Top share index was flat early Friday afternoon as investors eyed U.S. jobs data that could fuel the next upleg of a three-month rally, after a successful Greek bond swap averted the immediate risk of an uncontrolled default.

London's blue chip index <.FTSE> lost 2.6 points, or 0.1 percent, to trade at 5,857.14 by 1235 GMT, consolidating after strong gains in the previous session, with weakness in energy issues more than offsetting gains in defensive consumer staples.

A deal between debt-laden Greece and private creditors had contributed to large moves earlier in the week, with 1.2 percent added on Thursday, although news of the deal, confirmed before the market open Friday, failed to draw a similar response.

The Greek debt deal was all priced-in, investors know there's loads more that needs to be done. What equity markets are focused on are non-farm payrolls - markets are being driven by better U.S. economic news, Louise Cooper, market analyst at BGC Partners said.

It's a bit of a least ugly baby contest, but generally the news has been better than expected, so if the numbers come out weaker, that might be a bit of a negative jolt, Cooper said.

U.S. nonfarm payrolls are forecast to have risen 210,000 in February, after a 243,000 increase in the previous month, with the jobless rate seen steady at 8.3 percent. The data are due out at 1.30 p.m.

Energy stocks provided the biggest drag, taking 0.1 percent off the index after falls for heavyweights BP and Royal Dutch Shell , down 0.5 percent and 0.9 percent, respectively.

Fresnillo was the top FTSE 100 faller, however, down 3.5 percent as Deutsche Bank downgraded its rating for the Mexican silver miner to hold from buy, trimming its target price by 3 percent on valuation grounds after recent results.

Negative broker comment also weighed on medical products group Smith & Nephew , down 1.6 percent as Goldman Sachs cut its rating to neutral from buy.


Consumer staples provided the main strength for the FTSE, led by drinks firm Diageo , up 1 percent and adding most points to the index.

The similarly defensive healthcare sector also saw decent gains helped by Shire , which added 2 percent in volume more than its 90-day daily average in half a day's trade, supported by an upgrade in sector rating by UBS.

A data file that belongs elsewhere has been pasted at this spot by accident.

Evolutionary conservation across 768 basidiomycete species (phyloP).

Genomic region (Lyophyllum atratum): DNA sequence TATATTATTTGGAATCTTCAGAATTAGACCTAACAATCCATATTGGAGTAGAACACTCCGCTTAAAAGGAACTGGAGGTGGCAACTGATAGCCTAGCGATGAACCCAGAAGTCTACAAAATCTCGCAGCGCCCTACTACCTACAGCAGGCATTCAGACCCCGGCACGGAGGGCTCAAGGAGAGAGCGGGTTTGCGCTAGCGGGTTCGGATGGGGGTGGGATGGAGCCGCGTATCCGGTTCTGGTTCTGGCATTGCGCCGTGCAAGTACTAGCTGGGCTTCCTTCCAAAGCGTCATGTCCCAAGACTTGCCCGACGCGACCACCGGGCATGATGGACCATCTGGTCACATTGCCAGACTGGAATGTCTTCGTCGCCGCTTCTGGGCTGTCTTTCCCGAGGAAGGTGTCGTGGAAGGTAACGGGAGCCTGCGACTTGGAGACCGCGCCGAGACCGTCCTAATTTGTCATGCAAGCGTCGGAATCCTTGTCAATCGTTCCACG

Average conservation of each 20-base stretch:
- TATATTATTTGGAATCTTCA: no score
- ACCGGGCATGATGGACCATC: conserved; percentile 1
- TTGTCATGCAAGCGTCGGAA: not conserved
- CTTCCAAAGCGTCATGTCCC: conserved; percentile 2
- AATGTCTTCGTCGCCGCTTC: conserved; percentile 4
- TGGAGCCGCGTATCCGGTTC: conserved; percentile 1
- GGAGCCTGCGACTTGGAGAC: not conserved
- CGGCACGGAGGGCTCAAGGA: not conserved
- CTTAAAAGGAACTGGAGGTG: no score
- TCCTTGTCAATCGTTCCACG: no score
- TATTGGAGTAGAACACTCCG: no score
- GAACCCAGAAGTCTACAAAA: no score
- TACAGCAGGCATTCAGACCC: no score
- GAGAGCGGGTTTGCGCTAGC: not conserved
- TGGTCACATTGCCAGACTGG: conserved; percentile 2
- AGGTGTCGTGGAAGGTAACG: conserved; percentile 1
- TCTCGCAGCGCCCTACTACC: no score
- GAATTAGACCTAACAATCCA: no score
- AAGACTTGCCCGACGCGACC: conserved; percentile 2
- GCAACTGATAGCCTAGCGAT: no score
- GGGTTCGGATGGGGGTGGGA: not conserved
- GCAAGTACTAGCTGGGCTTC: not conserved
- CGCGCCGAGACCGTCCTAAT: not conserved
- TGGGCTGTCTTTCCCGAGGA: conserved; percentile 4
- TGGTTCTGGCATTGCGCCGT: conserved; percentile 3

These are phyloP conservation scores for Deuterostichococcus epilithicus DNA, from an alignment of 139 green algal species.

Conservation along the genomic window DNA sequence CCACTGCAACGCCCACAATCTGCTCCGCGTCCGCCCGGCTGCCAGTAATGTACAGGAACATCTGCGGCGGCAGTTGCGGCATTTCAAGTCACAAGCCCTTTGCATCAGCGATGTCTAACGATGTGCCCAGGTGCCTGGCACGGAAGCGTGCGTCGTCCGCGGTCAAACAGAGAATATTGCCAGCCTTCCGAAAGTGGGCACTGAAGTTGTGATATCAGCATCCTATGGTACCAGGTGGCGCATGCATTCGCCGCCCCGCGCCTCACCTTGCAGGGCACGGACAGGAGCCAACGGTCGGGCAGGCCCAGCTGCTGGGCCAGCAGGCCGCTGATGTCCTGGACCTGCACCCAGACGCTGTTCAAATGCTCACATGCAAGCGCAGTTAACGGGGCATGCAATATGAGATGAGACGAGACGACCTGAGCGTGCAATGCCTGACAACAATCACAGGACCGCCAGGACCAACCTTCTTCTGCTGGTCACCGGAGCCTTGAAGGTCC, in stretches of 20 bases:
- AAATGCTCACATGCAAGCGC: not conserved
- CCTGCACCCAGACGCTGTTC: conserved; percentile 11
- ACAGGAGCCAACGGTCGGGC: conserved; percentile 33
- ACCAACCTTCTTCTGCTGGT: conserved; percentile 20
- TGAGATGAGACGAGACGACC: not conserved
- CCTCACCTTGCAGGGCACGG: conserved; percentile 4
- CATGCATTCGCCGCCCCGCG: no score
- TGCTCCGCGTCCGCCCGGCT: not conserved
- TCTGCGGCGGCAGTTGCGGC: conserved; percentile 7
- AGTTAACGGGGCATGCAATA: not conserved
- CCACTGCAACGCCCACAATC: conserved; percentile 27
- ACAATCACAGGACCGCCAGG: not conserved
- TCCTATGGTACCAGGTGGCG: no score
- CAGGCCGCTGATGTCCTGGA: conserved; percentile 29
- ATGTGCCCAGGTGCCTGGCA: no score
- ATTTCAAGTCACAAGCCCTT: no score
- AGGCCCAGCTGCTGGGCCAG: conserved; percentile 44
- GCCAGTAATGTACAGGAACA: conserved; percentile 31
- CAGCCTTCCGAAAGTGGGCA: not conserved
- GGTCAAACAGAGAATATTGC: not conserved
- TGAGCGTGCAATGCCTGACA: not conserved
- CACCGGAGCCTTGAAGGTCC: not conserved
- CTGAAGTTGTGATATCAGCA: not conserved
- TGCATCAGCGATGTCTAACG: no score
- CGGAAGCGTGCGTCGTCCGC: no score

The broker upped its rating for pharmaceuticals to overweight in a European equity strategy review, pointing out that the sector's price-to-earnings (P/E) ratio has de-rated relative to the market.

Overall, however, UBS sees risk of some near-term consolidation in the European equity market, given the near one-third re-rating of the P/E multiple since October; signs the improvement in PMIs (purchasing managers' indexes) is leveling off; and some tactical trading indicators are close to extremes.

The broker cut its rating for metals and mining, noting the sector has been the second-biggest re-rater of the 30 European sectors, with its P/E multiple up 64 percent since October.

We downgrade the metals and mining sector to neutral. The macro backdrop now appears less supportive and there are some signs of slowing steel demand in China, UBS said in a note.

Miners <.FTNMX1770> were among the biggest FTSE 100 fallers, reversing some of the strong rally seen in the past two sessions as the UBS downgrade countered the benefits of a rise in copper prices, helped by some supportive Chinese data.

Kazakh copper miner Kazakhmys was the second biggest FTSE 100 faller, down nearly 2.2 percent.

China's annual inflation cooled surprisingly sharply to a 20-month low of 3.2 percent in February, well below its 2012 target of 4 percent.

Essar Energy and Cairn Energy , both of which are set to leave the index on March 16, following this week's reshuffle news, were among the biggest winners, bouncing 1.8 and 1.5 percent, respectively.

(Editing by Mark Potter)

(This story corrects final paragraph to show Essar and Cairn are set to leave the FTSE-100 on March 16 not March 12)